American academia is lowering the curtain on William Shakespeare more than 4½ centuries after his birth.
Happy 451st birthday, Bill.
A new study finds that English departments at just four of 52 top-ranked universities require English majors to take a course on the 16th century playwright and poet who is considered the English-speaking world’s greatest man of letters.
UC Berkeley is one of the four.
“Our department feels very strongly about this,” said Professor Katherine O’Brien O’Keeffe, who chairs the English department at UC Berkeley. “Shakespeare is the single most influential writer in English. Not only that, he’s one of the most supremely absorbing writers in any language. We couldn’t imagine how a student could achieve a degree in English without taking a course in Shakespeare.”
Only Harvard, Wellesley and the United States Naval Academy share that view, according to the study released Thursday — believed to be the Bard’s birthday — by the American Council of Trustees and Alumni, a nonprofit group in Washington, D.C., that focuses on academic freedom and holding “colleges and universities accountable.”
The study, “The Unkindest Cut: Shakespeare in Exile,” looks at the 26 top-ranked universities in the nation — including the eight Ivy League schools — and the 26 top liberal arts colleges as ranked by this year’s U.S. News & World Report, and found more than 92 percent do not require English majors to take a course on Shakespeare.
Stanford is one of them.
“The Stanford English department defines its required courses according to broad concepts and historical periods, rather than single authors,” said its chairman, Gavin Jones, noting that Shakespeare is covered in introductory courses and electives. “So, the Bard is still alive and well in our department.”
Pomona College near Los Angeles, one of the nation’s best liberal arts colleges, doesn’t require Shakepeare in part because the school has just 1,600 students and fewer than 200 faculty members, making it hard to lock in a Shakespeare course, said Kevin Dettmar, the English department chair.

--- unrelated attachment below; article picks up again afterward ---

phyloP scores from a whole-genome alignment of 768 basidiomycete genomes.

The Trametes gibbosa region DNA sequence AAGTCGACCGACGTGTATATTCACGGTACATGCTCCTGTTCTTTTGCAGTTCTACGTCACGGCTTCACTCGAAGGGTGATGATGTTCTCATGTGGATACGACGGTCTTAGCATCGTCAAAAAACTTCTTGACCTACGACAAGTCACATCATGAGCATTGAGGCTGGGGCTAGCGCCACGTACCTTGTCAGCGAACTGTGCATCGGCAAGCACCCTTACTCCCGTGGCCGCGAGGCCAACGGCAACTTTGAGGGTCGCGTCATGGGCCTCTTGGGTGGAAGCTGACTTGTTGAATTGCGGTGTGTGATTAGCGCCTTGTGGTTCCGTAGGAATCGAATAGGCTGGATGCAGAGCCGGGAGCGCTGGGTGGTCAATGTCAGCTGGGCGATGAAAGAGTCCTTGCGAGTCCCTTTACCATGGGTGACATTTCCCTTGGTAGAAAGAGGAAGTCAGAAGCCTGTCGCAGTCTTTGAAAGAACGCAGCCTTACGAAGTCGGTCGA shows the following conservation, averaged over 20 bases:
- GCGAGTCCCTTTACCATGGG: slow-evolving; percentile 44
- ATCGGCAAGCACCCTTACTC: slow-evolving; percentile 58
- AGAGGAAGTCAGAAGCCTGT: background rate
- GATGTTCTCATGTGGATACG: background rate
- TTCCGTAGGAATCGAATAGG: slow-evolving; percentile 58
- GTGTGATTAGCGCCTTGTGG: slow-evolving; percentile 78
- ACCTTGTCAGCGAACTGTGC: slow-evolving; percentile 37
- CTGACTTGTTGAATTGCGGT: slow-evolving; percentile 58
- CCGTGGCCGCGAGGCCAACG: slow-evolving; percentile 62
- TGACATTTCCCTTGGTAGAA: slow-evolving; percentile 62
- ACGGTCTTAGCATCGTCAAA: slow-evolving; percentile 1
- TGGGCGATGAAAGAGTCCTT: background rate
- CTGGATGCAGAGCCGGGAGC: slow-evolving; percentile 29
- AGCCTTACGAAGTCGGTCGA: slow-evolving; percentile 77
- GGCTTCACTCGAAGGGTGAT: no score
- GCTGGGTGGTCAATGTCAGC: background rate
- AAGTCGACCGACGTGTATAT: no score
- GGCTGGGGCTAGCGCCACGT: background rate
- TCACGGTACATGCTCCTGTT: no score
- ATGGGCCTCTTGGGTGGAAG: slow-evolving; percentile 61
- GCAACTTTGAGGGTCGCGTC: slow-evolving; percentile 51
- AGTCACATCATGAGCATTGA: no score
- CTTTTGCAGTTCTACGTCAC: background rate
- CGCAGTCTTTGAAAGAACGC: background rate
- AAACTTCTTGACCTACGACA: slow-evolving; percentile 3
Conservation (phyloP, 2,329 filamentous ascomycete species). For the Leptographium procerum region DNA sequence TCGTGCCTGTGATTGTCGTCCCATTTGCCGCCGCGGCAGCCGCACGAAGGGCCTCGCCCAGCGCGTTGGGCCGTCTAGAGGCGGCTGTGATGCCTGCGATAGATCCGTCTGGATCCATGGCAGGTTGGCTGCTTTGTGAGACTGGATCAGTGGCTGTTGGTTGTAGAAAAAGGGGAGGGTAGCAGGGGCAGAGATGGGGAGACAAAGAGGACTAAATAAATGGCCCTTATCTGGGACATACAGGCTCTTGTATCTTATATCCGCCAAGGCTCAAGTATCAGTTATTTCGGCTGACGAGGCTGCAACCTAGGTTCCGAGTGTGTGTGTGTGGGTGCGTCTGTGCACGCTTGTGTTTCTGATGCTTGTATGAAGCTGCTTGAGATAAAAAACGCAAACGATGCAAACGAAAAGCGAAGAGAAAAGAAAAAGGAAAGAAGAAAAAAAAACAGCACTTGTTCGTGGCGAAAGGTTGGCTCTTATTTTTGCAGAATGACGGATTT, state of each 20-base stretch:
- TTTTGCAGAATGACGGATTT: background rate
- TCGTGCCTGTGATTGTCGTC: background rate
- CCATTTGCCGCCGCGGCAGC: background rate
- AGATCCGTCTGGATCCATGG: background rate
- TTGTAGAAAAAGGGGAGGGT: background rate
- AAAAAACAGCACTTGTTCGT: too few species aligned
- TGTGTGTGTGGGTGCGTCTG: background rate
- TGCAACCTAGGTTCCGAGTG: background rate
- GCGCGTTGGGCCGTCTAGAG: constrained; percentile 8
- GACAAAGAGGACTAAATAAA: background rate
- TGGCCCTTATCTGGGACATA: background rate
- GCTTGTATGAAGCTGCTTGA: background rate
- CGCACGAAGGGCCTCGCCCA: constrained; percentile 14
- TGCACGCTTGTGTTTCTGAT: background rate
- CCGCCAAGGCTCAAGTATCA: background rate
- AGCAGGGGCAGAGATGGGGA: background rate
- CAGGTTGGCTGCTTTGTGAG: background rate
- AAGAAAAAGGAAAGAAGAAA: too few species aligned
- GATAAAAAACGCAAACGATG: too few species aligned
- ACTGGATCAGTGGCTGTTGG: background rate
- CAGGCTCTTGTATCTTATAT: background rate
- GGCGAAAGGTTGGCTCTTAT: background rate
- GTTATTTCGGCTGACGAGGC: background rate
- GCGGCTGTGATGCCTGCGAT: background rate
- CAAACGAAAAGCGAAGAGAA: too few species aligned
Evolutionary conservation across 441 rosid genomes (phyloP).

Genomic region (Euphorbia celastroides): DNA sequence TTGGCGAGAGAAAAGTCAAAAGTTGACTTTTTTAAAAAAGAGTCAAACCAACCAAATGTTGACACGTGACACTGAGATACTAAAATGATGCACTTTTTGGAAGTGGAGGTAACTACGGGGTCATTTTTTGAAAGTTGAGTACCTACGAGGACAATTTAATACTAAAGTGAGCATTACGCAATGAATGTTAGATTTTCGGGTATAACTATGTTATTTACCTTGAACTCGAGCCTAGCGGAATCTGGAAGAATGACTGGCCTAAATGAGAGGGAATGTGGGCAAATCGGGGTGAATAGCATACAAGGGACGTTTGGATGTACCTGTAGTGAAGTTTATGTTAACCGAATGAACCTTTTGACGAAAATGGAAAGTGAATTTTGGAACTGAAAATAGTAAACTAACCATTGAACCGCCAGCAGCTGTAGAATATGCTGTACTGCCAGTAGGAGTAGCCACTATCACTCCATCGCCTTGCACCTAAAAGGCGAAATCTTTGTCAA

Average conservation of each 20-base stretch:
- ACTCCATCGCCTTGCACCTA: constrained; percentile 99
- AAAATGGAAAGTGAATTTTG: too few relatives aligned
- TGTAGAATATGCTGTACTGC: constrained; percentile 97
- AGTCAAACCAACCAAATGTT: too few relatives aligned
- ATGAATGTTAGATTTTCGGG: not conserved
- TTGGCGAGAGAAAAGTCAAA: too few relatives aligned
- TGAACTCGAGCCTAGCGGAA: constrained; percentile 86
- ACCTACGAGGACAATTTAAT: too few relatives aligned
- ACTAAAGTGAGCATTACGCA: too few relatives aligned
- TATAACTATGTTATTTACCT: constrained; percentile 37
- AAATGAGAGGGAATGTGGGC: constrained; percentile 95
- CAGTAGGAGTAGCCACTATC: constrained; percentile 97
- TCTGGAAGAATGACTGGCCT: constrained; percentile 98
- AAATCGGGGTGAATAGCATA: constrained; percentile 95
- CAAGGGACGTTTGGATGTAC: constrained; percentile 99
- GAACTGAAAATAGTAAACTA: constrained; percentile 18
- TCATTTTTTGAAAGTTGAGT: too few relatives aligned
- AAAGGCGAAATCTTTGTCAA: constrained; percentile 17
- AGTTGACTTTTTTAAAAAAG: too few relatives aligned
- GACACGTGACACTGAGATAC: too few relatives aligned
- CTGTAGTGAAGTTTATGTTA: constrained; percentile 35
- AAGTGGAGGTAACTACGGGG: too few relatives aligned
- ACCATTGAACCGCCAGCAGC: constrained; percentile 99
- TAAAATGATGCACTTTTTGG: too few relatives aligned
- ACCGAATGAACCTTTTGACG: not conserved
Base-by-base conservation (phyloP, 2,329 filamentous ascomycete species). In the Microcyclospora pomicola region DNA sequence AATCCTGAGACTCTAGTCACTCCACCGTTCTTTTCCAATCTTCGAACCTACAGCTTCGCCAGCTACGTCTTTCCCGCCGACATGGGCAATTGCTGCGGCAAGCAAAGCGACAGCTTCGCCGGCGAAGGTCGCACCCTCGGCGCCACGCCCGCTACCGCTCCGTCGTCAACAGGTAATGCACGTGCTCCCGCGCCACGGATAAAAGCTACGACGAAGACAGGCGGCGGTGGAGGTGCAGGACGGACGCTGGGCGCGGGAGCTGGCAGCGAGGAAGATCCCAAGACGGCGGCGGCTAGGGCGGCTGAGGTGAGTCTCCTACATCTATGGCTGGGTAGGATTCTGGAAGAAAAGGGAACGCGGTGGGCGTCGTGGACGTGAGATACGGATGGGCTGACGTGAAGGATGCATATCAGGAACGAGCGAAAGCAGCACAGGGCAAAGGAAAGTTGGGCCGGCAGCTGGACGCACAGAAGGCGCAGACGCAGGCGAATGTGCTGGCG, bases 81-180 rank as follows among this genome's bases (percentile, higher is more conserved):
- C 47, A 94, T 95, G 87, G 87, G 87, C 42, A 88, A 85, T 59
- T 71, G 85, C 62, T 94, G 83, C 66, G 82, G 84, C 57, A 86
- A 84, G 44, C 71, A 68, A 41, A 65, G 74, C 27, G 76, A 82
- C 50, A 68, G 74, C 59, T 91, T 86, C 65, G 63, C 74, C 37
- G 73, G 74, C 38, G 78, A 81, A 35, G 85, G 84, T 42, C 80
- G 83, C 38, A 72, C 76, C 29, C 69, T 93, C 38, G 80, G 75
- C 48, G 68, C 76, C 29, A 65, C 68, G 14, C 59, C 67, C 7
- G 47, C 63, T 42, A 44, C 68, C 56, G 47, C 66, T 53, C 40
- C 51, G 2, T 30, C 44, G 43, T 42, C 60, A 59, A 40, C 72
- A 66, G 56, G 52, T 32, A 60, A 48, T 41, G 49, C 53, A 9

Instead, English majors spend a semester focusing on one author of their choice, and the Shakespeare class always fills up to the maximum of 18 students, as do classes on Charles Dickens, Jane Austen and Toni Morrison, to name a few.
“It would be disingenuous to pretend that Shakespeare doesn’t have a different kind of cultural authority than any other author,” Dettmar said. “It does. But we are trying to diversify the student body. Their faces don’t look like the faces of the students who took the required Shakespeare course at 18th century Harvard. There is other literature that connects more to their experience.”
Anne Neal, president of the council that conducted the study, rejects that argument.
“Although it’s surely important for college students to study a wide array of literature from every part of the world, it is frankly ridiculous to be graduating future English teachers who have little more than a high school knowledge of Shakespeare. … We’ll be writing to trustees at every institution asking why they are dis-serving students in this way.”
The study shows that schools have plenty of substitutes for Shakespeare, who is credited with writing 37 plays and 154 sonnets.
At the University of Pennsylvania last fall, students could take “Pulp Fictions: Popular Romance from Chaucer to Tarantino” to fulfill the Ivy League school’s early literature requirement. The catalog described the works as “readable, often salacious, and certainly never dull.”
At Cornell, “Love and Ecstasy: Forms of Devotion in Medieval English Literature” helps fulfill the pre-1800 literature course requirement. At Haverford, “not a single course on the Bard” is offered on campus, the study says.
As Duke Senior says in “As You Like It,” “True is it that we have seen better days.”
Or as the study’s lead author, Michael Poliakoff says, English departments that eschew a Shakespeare requirement yet claim to provide a true liberal arts education are “full of sound and fury and signifying nothing.”
Shakespeare does beg to be quoted. But after four centuries, even the Shakespeare joke has gotten old: “Why are his plays so filled with cliches?”
Some professors say there are great reasons to study Shakespeare (though none as good as murmuring a Shakespeare sonnet to woo your sweetheart).
“Shakespeare is a really good way of explaining literary history,” said Lt. Cmdr. Jason Salinas, associate chair of the English department at the United States Naval Academy, which requires English majors to study Shakespeare.
On Thursday, Salinas is teaching “Moby Dick,” by Herman Melville. Students familiar with “Hamlet” will recognize that when Starbuck thinks of killing Ahab and decides not to, Melville echoes Hamlet thinking of killing Claudius and deciding not to, Salinas said.
“Shakespeare becomes the lingua franca in the department,” he said. “So when you’re reading ‘Moby Dick’ you can point out the references and they have that aha! moment, rather than having to laboriously explain.”
At Berkeley, O’Brien O’Keeffe said she is sorry there are so few schools that still require Shakespeare. “But I’m glad we’re one of them.”